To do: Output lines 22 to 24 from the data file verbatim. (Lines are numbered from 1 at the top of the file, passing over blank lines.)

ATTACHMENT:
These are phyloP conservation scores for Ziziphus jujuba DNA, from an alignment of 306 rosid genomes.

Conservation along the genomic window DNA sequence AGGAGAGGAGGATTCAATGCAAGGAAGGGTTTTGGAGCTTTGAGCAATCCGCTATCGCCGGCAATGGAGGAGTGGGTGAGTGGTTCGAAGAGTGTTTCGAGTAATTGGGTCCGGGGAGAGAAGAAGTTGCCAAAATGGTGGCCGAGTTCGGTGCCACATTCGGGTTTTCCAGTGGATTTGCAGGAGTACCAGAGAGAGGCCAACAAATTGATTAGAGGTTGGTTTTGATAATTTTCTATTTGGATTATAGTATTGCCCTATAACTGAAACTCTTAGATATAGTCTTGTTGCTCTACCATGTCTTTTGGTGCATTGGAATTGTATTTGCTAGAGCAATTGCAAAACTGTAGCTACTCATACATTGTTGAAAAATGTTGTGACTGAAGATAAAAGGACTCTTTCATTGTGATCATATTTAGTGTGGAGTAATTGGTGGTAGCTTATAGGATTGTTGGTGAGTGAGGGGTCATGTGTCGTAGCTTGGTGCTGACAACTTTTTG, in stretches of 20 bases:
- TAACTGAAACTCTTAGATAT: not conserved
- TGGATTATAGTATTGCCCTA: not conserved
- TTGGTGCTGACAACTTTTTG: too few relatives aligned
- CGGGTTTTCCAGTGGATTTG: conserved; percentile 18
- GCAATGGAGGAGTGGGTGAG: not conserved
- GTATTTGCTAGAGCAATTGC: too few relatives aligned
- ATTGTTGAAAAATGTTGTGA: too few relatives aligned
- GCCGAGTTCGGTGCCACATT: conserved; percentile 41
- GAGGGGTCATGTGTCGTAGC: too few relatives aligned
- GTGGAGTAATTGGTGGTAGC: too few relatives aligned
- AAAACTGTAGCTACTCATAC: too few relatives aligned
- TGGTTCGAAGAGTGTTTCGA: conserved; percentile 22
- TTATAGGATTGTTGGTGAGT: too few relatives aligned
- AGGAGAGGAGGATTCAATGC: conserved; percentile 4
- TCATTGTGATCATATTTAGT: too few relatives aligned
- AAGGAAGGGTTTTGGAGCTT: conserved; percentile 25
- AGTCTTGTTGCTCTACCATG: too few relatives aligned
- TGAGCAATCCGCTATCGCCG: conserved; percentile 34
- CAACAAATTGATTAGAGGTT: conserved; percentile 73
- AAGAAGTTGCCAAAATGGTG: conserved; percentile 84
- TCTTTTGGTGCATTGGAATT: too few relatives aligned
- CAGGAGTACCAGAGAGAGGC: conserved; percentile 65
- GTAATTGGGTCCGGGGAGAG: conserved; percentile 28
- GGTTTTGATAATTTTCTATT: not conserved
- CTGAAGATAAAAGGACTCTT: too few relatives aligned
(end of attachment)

- AAGAAGTTGCCAAAATGGTG: conserved; percentile 84
- TCTTTTGGTGCATTGGAATT: too few relatives aligned
- CAGGAGTACCAGAGAGAGGC: conserved; percentile 65